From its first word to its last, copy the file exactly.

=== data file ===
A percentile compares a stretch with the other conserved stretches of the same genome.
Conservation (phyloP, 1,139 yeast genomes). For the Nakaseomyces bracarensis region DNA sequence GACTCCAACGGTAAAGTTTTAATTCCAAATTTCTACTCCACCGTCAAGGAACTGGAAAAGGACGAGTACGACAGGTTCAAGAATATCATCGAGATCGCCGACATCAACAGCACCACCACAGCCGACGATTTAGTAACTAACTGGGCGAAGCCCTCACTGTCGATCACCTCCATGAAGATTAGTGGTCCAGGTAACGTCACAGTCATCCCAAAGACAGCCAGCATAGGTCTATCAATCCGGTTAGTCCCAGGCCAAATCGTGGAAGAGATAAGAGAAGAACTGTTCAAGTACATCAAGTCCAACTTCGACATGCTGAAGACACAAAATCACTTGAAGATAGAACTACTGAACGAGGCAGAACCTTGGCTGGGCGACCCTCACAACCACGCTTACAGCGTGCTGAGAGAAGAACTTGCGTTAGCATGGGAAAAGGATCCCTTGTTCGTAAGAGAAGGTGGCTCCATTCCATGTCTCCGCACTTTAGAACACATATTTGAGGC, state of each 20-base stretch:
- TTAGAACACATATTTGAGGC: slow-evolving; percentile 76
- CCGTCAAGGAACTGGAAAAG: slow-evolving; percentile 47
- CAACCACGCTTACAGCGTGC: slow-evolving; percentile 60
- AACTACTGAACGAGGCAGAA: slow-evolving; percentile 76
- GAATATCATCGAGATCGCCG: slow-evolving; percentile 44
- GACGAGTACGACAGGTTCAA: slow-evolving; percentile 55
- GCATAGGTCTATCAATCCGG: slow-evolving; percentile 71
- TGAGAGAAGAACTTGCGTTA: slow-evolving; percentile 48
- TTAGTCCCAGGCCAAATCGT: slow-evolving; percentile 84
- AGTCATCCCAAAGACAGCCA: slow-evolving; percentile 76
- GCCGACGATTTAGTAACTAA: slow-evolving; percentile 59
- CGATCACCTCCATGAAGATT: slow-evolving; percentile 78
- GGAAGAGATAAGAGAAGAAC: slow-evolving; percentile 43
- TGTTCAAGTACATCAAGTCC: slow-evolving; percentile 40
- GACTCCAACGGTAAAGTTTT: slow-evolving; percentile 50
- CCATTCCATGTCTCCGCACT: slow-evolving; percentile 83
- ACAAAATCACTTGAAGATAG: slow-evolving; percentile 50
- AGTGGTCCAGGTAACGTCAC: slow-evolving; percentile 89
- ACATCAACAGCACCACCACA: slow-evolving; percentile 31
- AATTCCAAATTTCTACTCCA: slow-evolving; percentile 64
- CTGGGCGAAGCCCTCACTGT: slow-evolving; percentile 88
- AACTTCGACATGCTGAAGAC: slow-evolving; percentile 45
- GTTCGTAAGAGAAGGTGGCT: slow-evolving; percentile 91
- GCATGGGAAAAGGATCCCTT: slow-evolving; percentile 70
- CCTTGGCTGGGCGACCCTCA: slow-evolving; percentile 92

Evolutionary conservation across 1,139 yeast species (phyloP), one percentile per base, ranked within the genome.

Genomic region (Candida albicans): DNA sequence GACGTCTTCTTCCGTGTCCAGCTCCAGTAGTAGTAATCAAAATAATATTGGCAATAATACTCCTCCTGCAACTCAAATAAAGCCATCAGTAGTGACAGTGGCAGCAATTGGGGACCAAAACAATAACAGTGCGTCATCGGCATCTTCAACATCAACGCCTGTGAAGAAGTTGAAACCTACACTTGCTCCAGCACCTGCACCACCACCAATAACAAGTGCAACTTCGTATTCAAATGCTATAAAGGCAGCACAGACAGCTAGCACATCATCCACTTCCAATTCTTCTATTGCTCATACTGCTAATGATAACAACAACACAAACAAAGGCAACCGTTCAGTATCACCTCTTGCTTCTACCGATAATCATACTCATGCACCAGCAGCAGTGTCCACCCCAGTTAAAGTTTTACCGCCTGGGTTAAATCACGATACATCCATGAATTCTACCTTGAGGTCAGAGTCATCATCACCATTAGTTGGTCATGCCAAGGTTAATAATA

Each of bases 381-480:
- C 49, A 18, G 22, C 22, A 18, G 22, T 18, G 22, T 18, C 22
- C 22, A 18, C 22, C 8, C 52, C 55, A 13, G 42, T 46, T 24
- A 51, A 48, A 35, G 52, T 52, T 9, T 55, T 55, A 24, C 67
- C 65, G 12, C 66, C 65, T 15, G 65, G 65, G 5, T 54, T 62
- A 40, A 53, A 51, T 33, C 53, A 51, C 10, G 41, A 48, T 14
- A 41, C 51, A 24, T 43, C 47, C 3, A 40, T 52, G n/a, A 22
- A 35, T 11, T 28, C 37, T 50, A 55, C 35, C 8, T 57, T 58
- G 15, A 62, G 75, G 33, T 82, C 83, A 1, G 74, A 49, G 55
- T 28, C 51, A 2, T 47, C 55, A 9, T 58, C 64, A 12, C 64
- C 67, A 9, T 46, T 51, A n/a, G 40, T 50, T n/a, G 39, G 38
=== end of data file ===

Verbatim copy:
A percentile compares a stretch with the other conserved stretches of the same genome.
Conservation (phyloP, 1,139 yeast genomes). For the Nakaseomyces bracarensis region DNA sequence GACTCCAACGGTAAAGTTTTAATTCCAAATTTCTACTCCACCGTCAAGGAACTGGAAAAGGACGAGTACGACAGGTTCAAGAATATCATCGAGATCGCCGACATCAACAGCACCACCACAGCCGACGATTTAGTAACTAACTGGGCGAAGCCCTCACTGTCGATCACCTCCATGAAGATTAGTGGTCCAGGTAACGTCACAGTCATCCCAAAGACAGCCAGCATAGGTCTATCAATCCGGTTAGTCCCAGGCCAAATCGTGGAAGAGATAAGAGAAGAACTGTTCAAGTACATCAAGTCCAACTTCGACATGCTGAAGACACAAAATCACTTGAAGATAGAACTACTGAACGAGGCAGAACCTTGGCTGGGCGACCCTCACAACCACGCTTACAGCGTGCTGAGAGAAGAACTTGCGTTAGCATGGGAAAAGGATCCCTTGTTCGTAAGAGAAGGTGGCTCCATTCCATGTCTCCGCACTTTAGAACACATATTTGAGGC, state of each 20-base stretch:
- TTAGAACACATATTTGAGGC: slow-evolving; percentile 76
- CCGTCAAGGAACTGGAAAAG: slow-evolving; percentile 47
- CAACCACGCTTACAGCGTGC: slow-evolving; percentile 60
- AACTACTGAACGAGGCAGAA: slow-evolving; percentile 76
- GAATATCATCGAGATCGCCG: slow-evolving; percentile 44
- GACGAGTACGACAGGTTCAA: slow-evolving; percentile 55
- GCATAGGTCTATCAATCCGG: slow-evolving; percentile 71
- TGAGAGAAGAACTTGCGTTA: slow-evolving; percentile 48
- TTAGTCCCAGGCCAAATCGT: slow-evolving; percentile 84
- AGTCATCCCAAAGACAGCCA: slow-evolving; percentile 76
- GCCGACGATTTAGTAACTAA: slow-evolving; percentile 59
- CGATCACCTCCATGAAGATT: slow-evolving; percentile 78
- GGAAGAGATAAGAGAAGAAC: slow-evolving; percentile 43
- TGTTCAAGTACATCAAGTCC: slow-evolving; percentile 40
- GACTCCAACGGTAAAGTTTT: slow-evolving; percentile 50
- CCATTCCATGTCTCCGCACT: slow-evolving; percentile 83
- ACAAAATCACTTGAAGATAG: slow-evolving; percentile 50
- AGTGGTCCAGGTAACGTCAC: slow-evolving; percentile 89
- ACATCAACAGCACCACCACA: slow-evolving; percentile 31
- AATTCCAAATTTCTACTCCA: slow-evolving; percentile 64
- CTGGGCGAAGCCCTCACTGT: slow-evolving; percentile 88
- AACTTCGACATGCTGAAGAC: slow-evolving; percentile 45
- GTTCGTAAGAGAAGGTGGCT: slow-evolving; percentile 91
- GCATGGGAAAAGGATCCCTT: slow-evolving; percentile 70
- CCTTGGCTGGGCGACCCTCA: slow-evolving; percentile 92

Evolutionary conservation across 1,139 yeast species (phyloP), one percentile per base, ranked within the genome.

Genomic region (Candida albicans): DNA sequence GACGTCTTCTTCCGTGTCCAGCTCCAGTAGTAGTAATCAAAATAATATTGGCAATAATACTCCTCCTGCAACTCAAATAAAGCCATCAGTAGTGACAGTGGCAGCAATTGGGGACCAAAACAATAACAGTGCGTCATCGGCATCTTCAACATCAACGCCTGTGAAGAAGTTGAAACCTACACTTGCTCCAGCACCTGCACCACCACCAATAACAAGTGCAACTTCGTATTCAAATGCTATAAAGGCAGCACAGACAGCTAGCACATCATCCACTTCCAATTCTTCTATTGCTCATACTGCTAATGATAACAACAACACAAACAAAGGCAACCGTTCAGTATCACCTCTTGCTTCTACCGATAATCATACTCATGCACCAGCAGCAGTGTCCACCCCAGTTAAAGTTTTACCGCCTGGGTTAAATCACGATACATCCATGAATTCTACCTTGAGGTCAGAGTCATCATCACCATTAGTTGGTCATGCCAAGGTTAATAATA

Each of bases 381-480:
- C 49, A 18, G 22, C 22, A 18, G 22, T 18, G 22, T 18, C 22
- C 22, A 18, C 22, C 8, C 52, C 55, A 13, G 42, T 46, T 24
- A 51, A 48, A 35, G 52, T 52, T 9, T 55, T 55, A 24, C 67
- C 65, G 12, C 66, C 65, T 15, G 65, G 65, G 5, T 54, T 62
- A 40, A 53, A 51, T 33, C 53, A 51, C 10, G 41, A 48, T 14
- A 41, C 51, A 24, T 43, C 47, C 3, A 40, T 52, G n/a, A 22
- A 35, T 11, T 28, C 37, T 50, A 55, C 35, C 8, T 57, T 58
- G 15, A 62, G 75, G 33, T 82, C 83, A 1, G 74, A 49, G 55
- T 28, C 51, A 2, T 47, C 55, A 9, T 58, C 64, A 12, C 64
- C 67, A 9, T 46, T 51, A n/a, G 40, T 50, T n/a, G 39, G 38